Forum for Science, Industry and Business

Sponsored by:     3M 
Search our Site:


Clear vision despite a heavy head - model explains the choice of simple movements

Simple actions are most often performed in the same manner, despite countless movement possibilities. A mathematical model explains why this is the case.

Using the example of gaze movements, scientists of the Ludwig-Maximilians-University Munich (LMU) and the Bernstein Center Munich show that we unconsciously choose those movements that minimize end point variability. This is true even if the head’s rotational inertia is experimentally altered. The findings could be used to generate more natural robot movements and to better adapt prosthetic devices to human movements.

Weights at the ends of the sticks alter the head‘s rotational inertia. A mathematical model predicts which eye and head movements are chosen during gaze shifts in this situation. Image: Nadine Lehnen, LMU Munich

In one respect, handling a computer mouse is just like looking in the rearview mirror: well established movements help the brain to concentrate on the essentials. But just a simple gaze shift to a new target bears the possibility of an almost infinite number of combinations of eye and head movement: how fast do we move eye and head? How much does the eye rotate, how much the head? Until now, it was unclear why the brain chooses a particular movement option from the set of all possible combinations. A team led by Dr. Stefan Glasauer (LMU), project leader at the Bernstein Center Munich, has now developed a mathematical model that accurately predicts horizontal gaze movements. Besides eye and head contribution to the gaze shift, it also predicts movement duration and velocity.

In contrast to most previous models, the researchers considered the movement of head and eye to the target as well as the counter-movement of the eye after the gaze has reached the target, but the head is still moving. “The longer the movement, the more perturbations add up,” says Glasauer. “However, the faster the movement, the more errors arise from acceleration and large muscle forces.” On the basis of this information, the Munich researchers calculated eye and head movements and determined the movement combination that caused the fewest disturbances. This movement matched that chosen by healthy volunteers - not only in natural conditions but also in an experiment where subjects’ head movements were altered by an experimental increase in the head’s rotational inertia (see picture).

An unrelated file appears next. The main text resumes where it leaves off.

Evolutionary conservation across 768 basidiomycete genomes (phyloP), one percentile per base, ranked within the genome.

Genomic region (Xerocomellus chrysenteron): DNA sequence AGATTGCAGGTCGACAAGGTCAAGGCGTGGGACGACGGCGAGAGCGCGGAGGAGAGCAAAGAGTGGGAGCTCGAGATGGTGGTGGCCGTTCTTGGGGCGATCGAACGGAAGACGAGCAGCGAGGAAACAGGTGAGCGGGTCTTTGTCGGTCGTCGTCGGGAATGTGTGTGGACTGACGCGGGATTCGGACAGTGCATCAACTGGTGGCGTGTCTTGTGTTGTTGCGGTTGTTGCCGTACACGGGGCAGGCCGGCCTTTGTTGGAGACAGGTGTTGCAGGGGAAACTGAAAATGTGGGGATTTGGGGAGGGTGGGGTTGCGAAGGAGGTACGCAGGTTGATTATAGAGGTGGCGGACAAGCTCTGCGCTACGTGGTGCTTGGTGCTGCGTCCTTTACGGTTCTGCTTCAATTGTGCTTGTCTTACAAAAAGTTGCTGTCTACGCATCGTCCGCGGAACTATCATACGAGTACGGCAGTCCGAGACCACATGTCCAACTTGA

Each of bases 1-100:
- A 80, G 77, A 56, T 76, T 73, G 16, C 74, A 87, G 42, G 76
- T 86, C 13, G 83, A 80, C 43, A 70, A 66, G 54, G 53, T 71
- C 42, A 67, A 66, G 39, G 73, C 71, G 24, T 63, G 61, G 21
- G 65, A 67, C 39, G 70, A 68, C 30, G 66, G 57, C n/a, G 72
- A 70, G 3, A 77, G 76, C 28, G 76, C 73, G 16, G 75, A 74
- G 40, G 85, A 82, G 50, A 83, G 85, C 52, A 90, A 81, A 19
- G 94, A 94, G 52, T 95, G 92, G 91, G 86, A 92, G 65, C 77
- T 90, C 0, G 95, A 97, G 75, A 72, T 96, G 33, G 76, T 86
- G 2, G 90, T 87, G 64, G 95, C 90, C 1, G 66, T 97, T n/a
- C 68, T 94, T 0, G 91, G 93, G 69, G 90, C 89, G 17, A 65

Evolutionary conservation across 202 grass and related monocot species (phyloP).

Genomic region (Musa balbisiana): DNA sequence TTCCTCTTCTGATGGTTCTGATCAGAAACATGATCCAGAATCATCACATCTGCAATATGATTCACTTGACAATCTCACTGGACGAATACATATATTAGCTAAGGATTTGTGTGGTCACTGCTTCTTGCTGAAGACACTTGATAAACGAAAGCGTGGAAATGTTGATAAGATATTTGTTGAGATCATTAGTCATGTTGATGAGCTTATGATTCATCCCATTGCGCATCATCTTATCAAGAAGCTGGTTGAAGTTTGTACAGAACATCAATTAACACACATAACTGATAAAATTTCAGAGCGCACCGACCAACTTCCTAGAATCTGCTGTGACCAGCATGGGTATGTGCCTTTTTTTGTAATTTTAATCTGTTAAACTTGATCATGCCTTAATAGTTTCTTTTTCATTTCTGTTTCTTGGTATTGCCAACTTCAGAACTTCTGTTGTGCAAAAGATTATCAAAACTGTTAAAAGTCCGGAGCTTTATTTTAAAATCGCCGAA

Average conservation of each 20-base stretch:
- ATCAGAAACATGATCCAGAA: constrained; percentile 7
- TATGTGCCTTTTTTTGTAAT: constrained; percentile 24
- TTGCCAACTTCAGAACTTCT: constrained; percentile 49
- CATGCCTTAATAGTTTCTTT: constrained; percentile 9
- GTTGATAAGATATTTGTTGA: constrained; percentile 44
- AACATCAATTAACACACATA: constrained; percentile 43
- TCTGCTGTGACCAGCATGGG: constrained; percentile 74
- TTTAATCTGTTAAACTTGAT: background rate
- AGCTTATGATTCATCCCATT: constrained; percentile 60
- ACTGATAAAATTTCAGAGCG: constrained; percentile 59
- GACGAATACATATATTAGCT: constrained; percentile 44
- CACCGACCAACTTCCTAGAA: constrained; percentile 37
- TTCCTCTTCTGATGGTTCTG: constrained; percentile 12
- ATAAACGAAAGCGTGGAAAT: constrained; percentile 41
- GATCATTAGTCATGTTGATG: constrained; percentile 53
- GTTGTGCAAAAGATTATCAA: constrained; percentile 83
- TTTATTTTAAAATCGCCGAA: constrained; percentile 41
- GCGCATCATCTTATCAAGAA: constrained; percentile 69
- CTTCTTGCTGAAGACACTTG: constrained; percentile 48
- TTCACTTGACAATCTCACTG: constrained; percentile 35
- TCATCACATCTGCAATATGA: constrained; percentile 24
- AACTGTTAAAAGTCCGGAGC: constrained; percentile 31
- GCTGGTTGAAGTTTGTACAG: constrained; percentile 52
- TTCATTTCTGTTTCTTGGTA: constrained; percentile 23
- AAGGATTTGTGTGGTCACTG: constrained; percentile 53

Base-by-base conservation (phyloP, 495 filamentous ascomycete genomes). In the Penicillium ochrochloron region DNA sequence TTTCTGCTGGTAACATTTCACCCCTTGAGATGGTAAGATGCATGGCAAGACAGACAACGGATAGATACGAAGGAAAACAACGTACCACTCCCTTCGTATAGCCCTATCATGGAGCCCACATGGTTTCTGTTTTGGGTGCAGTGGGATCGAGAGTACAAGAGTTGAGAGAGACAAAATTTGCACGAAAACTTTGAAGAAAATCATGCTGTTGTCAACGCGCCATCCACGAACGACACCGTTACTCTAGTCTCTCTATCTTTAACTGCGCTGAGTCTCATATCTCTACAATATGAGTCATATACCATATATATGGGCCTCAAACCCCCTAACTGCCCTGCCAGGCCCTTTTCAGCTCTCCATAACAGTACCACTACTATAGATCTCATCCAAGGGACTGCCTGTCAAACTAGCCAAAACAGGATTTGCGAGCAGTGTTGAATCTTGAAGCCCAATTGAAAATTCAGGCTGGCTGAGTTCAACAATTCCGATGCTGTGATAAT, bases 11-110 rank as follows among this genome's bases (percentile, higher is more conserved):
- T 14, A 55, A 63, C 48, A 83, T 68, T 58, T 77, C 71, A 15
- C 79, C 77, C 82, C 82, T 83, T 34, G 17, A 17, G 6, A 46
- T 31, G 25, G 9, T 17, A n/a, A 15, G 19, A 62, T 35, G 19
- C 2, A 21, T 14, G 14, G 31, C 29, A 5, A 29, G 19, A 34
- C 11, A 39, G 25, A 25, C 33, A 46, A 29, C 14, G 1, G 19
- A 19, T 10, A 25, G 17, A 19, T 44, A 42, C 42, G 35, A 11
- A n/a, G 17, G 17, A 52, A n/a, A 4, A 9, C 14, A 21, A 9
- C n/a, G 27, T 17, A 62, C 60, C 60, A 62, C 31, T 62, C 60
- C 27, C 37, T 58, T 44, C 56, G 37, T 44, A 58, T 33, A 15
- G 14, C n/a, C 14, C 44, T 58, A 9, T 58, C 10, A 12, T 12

These findings could help teach robots humanoid movements and thus facilitate interaction with service robots. It may also be helpful in the construction of “smart” prostheses. These devices could offer the carrier a choice of movements that come closest to the natural human ones. For the next step, Glasauer and colleagues want to examine three-dimensional eye-head movements and aim to better understand simple movement learning.

The Bernstein Center Munich is part of the National Bernstein Network Computational Neuroscience (NNCN) in Germany. The NNCN was established by the German Federal Ministry of Education and Research with the aim of structurally interconnecting and developing German capacities in the new scientific discipline of computational neuroscience. The network is named after the German physiologist Julius Bernstein (1835–1917).

Original publication:
Saglam M, Lehnen N, Glasauer S (2011): Optimal control of natural eye-head movements minimizes the impact of noise. J Neurosci. 31(45):16185–16193
For further information please contact:
Dr. Stefan Glasauer
Bernstein Center Munich and
Ludwig-Maximilians-Universität München
Institute of Clinical Neurosciences
Marchioninistr. 23
81377 Munich, Germany
Phone: +49-89-7095-4839

Dr. Simone Cardoso de Oliveira | idw
Further information:

More articles from Life Sciences: